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As States Ready Disaster Plans, Feds Urge Them To Consider Climate Change

Demolition crews remove the last remains of a house that was destroyed by Superstorm Sandy, which battered parts of the East Coast, in 2013.
Wayne Parry
Demolition crews remove the last remains of a house that was destroyed by Superstorm Sandy, which battered parts of the East Coast, in 2013.

The Atlantic hurricane season starts next month — a time when coastal states have their disaster plans at the ready. Now, the federal government wants states to consider the potential effects of climate change in those blueprints.

States lay out strategies for reducing harm from a whole host of calamities that might strike, such as hurricanes, earthquakes, floods, or drought.

The Federal Emergency Management Agency, FEMA, gives states money to mitigate those risks — grants that might help pay for tornado safe rooms, or to elevate buildings in a flood zone, for instance.

States typically use historical data to predict risk. By next spring, FEMA wants states to also consider the probability of future challenges posed by climate change as a condition for that funding.

"What we've told folks to do is to look at the changes in the kind of natural hazards," said Roy Wright, deputy associate administrator for mitigation at FEMA.

"They may be looking at changes in terms of the types of storm, both frequency and intensity," he said. "There may be changes in terms of how the hydrology is playing out."

For example, instead of rebuilding a damaged school in an area subject to sea-level rise, a local government might plan instead to relocate it based on climate change projections.

But even talking about climate change can be controversial for a federal agency dependent on Congress for funding. Seven Republican U.S. Senators have written FEMA Administrator Craig Fugate, accusing the agency of injecting "unnecessary, ideological-based red tape" into the disaster preparedness process.

"I'm afraid the Obama administration is putting political ideology ahead of science and ahead of helping states in this area," said Louisiana Sen. David Vitter, who signed the letter along with the state's other senator, Bill Cassidy.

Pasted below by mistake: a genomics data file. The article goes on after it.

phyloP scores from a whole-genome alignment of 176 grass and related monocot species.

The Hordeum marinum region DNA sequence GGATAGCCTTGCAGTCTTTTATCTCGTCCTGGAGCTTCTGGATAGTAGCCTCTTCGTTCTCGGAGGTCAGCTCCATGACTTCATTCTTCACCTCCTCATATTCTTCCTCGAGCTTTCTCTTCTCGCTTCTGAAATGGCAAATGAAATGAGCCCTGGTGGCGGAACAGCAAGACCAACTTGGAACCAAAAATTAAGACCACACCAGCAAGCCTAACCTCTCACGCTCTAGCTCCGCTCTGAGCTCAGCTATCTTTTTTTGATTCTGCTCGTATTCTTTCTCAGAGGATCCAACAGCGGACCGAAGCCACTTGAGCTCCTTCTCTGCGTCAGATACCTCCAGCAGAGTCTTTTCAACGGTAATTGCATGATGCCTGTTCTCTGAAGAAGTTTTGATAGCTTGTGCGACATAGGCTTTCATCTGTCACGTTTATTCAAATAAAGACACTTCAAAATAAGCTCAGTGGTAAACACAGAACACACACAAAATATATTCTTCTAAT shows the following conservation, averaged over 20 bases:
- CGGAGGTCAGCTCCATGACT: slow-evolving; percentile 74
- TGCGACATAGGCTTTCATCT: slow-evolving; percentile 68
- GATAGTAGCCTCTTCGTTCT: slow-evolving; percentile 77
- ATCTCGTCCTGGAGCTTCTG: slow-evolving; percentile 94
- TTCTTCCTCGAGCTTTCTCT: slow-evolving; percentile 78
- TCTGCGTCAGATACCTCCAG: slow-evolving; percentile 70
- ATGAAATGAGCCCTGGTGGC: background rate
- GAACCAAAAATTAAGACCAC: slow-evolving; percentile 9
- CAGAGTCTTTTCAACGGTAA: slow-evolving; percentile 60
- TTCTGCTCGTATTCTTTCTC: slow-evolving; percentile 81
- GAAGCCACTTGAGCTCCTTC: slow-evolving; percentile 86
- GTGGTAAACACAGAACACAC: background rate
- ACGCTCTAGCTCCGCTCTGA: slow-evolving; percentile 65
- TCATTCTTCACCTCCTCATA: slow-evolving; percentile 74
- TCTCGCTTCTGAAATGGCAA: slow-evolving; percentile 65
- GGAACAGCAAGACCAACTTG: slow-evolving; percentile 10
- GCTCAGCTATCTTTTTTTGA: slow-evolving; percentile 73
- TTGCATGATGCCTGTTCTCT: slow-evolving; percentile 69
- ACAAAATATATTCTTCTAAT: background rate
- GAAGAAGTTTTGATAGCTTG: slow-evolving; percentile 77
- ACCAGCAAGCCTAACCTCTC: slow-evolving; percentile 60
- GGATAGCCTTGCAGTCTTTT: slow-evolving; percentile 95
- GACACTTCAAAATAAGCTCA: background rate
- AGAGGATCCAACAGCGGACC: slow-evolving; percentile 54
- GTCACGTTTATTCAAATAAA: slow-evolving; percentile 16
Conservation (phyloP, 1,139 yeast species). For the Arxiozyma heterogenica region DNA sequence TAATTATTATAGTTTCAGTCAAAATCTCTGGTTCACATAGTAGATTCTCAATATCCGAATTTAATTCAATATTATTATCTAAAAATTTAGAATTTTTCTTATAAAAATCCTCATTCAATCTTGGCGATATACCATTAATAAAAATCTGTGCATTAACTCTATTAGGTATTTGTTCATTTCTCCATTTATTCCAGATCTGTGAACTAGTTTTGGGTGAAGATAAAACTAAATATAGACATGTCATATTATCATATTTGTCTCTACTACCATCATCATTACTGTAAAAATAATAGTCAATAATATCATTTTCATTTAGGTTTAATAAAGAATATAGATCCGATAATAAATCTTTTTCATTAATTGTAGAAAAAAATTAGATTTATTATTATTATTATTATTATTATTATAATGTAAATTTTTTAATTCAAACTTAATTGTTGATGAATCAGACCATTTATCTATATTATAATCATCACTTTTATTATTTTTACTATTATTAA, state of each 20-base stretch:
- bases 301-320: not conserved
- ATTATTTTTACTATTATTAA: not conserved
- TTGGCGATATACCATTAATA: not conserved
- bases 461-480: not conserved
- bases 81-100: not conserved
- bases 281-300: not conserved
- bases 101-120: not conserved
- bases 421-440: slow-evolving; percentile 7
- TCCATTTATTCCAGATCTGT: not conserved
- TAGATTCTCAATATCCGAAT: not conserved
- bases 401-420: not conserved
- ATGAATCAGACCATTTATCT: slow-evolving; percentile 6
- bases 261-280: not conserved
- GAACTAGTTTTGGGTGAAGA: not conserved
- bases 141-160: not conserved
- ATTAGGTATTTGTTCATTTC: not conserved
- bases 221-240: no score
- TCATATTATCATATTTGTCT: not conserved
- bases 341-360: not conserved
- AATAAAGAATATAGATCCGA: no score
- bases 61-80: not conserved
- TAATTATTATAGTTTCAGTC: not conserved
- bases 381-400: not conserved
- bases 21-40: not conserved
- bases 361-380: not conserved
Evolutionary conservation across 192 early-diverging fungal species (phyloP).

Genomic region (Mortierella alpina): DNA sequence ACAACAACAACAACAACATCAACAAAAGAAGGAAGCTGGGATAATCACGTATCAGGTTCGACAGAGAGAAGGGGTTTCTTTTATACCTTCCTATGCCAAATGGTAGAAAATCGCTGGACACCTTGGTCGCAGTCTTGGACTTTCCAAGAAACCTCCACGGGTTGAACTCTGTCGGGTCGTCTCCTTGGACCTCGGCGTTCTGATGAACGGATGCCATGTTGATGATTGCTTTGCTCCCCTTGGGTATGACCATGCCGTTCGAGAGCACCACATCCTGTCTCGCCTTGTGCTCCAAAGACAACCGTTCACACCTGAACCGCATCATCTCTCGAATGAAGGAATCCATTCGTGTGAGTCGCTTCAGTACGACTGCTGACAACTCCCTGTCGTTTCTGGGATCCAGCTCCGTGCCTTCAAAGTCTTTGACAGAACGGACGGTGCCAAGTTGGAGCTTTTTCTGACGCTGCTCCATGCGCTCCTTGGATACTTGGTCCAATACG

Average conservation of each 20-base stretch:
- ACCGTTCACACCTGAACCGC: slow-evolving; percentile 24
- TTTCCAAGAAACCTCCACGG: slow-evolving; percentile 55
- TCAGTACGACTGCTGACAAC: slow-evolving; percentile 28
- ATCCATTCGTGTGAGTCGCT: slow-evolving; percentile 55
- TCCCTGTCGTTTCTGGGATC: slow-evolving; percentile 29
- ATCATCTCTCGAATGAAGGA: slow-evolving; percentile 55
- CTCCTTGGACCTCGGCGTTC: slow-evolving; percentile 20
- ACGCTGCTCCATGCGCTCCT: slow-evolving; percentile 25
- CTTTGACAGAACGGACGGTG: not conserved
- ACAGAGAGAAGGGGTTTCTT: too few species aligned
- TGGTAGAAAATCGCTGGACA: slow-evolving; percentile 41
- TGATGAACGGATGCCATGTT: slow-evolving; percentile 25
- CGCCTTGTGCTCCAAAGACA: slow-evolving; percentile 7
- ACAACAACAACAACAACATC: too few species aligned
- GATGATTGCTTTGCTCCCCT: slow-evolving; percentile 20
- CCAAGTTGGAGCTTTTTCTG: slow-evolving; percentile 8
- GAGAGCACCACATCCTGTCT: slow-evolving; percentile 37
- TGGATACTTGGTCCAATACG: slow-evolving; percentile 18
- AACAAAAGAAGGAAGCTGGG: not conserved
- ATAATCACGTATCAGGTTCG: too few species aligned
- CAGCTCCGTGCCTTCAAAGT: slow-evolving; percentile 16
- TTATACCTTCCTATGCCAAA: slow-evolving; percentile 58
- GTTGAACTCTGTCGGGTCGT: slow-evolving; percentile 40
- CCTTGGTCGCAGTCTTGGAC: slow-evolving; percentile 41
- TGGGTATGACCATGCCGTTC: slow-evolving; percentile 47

So did Sens. Thad Cochran of Mississippi, Deb Fischer from Nebraska, John Barrasso of Wyoming, and both of Oklahoma's senators — James Lankford and James Inhofe. Inhofe is chairman of the Senate Committee on Environment and Public Works and the Senate's most vocal global-warming skeptic. In February, he threw a snowball on the Senate floor to discount global warming:

They argue climate model predictions are not accurate, and should not be used as a condition for funding.

Between 2010 and 2014, FEMA granted Louisiana more than a billion dollars for hazard mitigation. Vitter, who is running for governor of Louisiana, says FEMA is wrongly asking states to address trends that have not yet come to pass.

"I'm not disagreeing with taking into account climate change period," Vitter said. "I'm disagreeing with this broad brush."

The climate change requirement only affects money state and local governments use to rebuild more resilient communities. It will not impact federal aid that individuals apply for in a disaster.

Roy Wright with FEMA says climate is only one of the elements states should take into account.

"This requirement says future risks. It is not a requirement to do a climate change plan," said Wright. "FEMA does not have a climate change plan requirement."

Scientists say the government has been slow to deal with the issue.

"The world around us is already managing these risks," said Mark Davis, director of the Tulane Institute on Water Resources Law and Policy in New Orleans.

"If it's not FEMA that is going to push states into considering climate change, it's going to be the states themselves, businesses, the insurance industry or someone else."

Davis says 17 states already have some aspect of a climate adaptation plan. And financial and insurance industries increasingly require such planning to do business.

Even Louisiana's coastal master plan acknowledges climate change and sea level rise are contributing to the state's alarming rate of land loss.

"Underlying all of the politics are some very real things," says Davis. "We are facing a changing environment. And the changes are getting to the point now that it affects investment, public and private, and human safety."

Davis says there's a lesson from Louisiana ten years ago. He says if the levee system around New Orleans had kept up with the expanding knowledge of hurricane science, Hurricane Katrina might have been a different story.

Copyright 2020 NPR. To see more, visit https://www.npr.org.

NPR National Correspondent Debbie Elliott can be heard telling stories from her native South. She covers the latest news and politics, and is attuned to the region's rich culture and history.